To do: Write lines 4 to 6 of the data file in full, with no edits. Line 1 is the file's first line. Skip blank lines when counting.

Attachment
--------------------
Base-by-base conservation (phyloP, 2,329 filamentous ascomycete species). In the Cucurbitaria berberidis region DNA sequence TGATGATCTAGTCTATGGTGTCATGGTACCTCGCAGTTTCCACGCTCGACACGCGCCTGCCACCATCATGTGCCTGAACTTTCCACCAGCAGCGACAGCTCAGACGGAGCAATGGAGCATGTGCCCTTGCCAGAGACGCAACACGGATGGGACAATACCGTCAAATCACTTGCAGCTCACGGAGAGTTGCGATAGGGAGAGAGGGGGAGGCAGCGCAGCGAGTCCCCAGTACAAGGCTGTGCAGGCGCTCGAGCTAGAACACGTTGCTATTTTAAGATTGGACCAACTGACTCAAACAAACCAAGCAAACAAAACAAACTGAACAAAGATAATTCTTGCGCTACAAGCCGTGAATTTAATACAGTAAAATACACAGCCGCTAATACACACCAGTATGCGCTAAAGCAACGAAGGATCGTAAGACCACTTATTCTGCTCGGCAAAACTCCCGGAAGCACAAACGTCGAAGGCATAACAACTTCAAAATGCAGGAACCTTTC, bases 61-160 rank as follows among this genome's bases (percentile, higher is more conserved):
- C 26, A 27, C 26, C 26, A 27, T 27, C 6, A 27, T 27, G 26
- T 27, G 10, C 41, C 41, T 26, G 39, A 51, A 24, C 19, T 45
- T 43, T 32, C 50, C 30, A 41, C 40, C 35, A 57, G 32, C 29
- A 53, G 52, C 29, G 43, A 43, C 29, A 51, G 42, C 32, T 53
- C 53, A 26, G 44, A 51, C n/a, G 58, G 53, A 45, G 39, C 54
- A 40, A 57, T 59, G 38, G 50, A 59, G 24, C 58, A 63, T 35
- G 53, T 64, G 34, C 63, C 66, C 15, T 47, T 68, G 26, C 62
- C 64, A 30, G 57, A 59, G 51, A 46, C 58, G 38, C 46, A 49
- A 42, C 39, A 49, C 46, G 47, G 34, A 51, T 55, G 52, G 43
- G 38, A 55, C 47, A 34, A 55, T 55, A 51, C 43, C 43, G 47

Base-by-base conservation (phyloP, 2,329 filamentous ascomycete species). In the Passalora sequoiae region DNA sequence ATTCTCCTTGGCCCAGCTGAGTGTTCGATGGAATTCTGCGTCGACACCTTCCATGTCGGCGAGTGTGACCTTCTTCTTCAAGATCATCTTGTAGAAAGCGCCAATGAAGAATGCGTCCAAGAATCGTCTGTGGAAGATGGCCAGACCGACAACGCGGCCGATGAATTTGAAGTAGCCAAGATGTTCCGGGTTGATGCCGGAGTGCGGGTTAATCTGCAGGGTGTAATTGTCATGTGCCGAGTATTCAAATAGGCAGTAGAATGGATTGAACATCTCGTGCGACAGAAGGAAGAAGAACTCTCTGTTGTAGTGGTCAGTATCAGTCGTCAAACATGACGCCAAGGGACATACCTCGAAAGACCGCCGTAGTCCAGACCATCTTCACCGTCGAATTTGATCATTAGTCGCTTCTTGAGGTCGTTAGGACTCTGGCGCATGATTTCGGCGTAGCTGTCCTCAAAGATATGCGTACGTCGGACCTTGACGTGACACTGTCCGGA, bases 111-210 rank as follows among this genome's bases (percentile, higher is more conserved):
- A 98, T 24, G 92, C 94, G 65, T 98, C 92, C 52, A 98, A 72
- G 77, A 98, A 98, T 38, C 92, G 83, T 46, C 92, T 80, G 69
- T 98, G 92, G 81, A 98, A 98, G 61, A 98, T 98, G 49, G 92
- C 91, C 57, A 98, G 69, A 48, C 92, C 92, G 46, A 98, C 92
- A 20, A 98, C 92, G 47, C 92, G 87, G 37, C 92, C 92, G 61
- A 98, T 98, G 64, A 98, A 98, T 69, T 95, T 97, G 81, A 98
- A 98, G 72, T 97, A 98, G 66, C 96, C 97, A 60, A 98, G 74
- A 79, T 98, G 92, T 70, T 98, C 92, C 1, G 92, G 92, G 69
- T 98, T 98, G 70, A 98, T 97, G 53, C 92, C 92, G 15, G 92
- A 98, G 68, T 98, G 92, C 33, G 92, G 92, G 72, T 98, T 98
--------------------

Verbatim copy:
- T 43, T 32, C 50, C 30, A 41, C 40, C 35, A 57, G 32, C 29
- A 53, G 52, C 29, G 43, A 43, C 29, A 51, G 42, C 32, T 53
- C 53, A 26, G 44, A 51, C n/a, G 58, G 53, A 45, G 39, C 54